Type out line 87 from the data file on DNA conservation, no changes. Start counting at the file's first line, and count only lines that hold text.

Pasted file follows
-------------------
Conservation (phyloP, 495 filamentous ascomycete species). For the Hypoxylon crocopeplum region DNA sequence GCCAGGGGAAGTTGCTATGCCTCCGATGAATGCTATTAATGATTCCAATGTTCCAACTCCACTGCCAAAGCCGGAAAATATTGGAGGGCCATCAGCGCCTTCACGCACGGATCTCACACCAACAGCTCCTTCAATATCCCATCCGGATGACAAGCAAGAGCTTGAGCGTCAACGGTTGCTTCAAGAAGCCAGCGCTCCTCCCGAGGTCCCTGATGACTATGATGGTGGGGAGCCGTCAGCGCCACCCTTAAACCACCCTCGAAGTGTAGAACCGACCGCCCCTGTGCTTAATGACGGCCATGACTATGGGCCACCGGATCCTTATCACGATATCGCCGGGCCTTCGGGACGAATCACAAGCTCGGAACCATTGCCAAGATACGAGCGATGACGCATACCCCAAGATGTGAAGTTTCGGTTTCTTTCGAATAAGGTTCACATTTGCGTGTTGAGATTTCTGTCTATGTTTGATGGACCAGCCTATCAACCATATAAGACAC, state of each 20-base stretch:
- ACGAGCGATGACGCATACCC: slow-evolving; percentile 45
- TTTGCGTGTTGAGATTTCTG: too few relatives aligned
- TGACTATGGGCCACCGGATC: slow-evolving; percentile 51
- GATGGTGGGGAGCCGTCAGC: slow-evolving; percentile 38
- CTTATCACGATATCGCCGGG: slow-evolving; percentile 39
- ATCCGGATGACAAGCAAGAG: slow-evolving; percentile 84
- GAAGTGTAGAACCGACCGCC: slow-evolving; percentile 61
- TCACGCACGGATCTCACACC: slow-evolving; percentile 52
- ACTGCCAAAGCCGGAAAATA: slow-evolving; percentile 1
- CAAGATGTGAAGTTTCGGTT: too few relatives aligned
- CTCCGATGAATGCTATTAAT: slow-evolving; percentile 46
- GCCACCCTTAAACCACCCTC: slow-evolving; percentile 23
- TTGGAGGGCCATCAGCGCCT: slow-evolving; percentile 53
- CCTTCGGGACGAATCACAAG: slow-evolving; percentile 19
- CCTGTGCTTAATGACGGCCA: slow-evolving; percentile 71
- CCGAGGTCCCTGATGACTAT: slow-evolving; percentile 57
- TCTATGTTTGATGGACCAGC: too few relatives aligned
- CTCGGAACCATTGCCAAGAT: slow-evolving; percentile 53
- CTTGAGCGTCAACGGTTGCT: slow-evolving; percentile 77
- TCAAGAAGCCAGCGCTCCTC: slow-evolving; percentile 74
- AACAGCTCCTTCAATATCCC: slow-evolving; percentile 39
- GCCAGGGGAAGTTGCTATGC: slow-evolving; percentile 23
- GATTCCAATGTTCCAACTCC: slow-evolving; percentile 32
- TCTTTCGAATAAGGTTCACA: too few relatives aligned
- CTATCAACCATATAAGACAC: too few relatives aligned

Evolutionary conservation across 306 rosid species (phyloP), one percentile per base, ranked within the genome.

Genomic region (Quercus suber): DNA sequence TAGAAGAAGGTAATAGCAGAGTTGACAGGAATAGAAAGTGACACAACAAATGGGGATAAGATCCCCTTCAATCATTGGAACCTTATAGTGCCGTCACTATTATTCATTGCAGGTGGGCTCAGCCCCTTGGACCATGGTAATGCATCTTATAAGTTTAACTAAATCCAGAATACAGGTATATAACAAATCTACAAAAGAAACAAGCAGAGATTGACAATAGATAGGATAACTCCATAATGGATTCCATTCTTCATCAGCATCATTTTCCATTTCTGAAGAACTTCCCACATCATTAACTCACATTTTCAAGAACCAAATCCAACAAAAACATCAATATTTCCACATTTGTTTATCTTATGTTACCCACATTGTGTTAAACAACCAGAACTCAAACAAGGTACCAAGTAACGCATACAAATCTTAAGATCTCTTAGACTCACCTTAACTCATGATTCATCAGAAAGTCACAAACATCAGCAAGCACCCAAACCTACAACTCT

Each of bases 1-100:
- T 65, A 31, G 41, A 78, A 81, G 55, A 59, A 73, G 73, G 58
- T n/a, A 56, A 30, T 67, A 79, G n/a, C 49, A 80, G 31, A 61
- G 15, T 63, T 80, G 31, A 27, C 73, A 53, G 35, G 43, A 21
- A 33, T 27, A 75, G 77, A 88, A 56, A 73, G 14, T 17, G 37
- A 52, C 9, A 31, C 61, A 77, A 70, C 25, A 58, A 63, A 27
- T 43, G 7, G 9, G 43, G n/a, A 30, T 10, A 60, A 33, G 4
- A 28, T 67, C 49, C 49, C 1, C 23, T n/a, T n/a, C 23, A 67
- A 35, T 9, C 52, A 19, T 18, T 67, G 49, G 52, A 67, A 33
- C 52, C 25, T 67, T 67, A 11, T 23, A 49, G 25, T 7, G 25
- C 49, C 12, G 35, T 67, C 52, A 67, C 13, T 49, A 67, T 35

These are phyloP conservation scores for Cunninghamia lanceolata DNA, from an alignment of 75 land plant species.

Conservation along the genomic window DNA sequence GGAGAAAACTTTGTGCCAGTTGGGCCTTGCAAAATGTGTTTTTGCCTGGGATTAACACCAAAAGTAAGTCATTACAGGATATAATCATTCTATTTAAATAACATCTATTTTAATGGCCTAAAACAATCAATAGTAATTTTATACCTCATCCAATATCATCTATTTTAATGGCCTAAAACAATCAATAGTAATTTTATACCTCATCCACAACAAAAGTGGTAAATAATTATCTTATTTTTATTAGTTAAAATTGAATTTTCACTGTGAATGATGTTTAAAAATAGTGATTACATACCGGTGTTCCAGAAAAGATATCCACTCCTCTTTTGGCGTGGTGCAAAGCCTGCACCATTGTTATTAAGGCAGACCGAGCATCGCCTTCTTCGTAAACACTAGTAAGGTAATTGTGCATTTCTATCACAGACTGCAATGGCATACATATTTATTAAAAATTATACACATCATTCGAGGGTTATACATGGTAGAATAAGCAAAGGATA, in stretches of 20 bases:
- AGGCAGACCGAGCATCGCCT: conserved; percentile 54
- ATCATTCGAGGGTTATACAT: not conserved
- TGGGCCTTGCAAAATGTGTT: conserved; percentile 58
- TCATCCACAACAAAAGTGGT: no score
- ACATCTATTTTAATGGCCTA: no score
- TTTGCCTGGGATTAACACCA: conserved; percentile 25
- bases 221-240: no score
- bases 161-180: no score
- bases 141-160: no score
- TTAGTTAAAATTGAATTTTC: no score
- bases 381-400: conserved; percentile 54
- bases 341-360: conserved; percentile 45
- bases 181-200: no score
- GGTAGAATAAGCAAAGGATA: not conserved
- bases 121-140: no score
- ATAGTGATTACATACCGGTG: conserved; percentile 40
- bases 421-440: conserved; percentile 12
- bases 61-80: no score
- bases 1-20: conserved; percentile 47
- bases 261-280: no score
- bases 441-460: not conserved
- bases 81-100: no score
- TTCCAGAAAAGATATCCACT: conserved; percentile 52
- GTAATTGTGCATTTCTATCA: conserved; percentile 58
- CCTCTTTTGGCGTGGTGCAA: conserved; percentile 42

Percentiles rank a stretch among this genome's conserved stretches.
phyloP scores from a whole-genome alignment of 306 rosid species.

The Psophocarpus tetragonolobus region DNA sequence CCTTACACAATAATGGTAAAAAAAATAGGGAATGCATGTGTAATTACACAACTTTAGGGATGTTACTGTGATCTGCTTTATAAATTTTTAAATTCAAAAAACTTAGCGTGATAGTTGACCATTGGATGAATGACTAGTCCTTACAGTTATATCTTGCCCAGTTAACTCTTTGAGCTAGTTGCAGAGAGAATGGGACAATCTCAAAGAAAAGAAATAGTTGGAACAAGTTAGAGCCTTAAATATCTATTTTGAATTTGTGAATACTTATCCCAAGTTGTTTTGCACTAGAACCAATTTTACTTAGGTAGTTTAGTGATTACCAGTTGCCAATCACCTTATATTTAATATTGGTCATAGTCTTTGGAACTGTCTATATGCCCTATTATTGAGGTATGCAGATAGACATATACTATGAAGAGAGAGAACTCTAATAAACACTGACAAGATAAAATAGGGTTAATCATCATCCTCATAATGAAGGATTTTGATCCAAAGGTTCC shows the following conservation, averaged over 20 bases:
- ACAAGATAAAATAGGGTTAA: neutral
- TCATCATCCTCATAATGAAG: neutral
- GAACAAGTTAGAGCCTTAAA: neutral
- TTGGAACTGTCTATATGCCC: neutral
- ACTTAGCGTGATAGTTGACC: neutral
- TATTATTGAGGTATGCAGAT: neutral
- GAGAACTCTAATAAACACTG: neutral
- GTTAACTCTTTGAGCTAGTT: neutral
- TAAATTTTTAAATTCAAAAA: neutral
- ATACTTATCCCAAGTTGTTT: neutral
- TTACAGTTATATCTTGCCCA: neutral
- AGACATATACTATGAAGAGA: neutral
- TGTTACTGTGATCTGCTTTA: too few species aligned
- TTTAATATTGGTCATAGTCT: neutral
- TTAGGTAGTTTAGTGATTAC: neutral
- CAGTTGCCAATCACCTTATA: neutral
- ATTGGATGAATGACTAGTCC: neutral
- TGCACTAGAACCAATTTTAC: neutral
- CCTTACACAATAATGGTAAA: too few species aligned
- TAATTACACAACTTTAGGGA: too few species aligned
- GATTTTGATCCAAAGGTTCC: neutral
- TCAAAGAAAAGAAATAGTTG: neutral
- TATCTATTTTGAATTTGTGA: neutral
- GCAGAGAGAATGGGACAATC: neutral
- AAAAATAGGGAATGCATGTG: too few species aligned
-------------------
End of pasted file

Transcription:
- TGCACTAGAACCAATTTTAC: neutral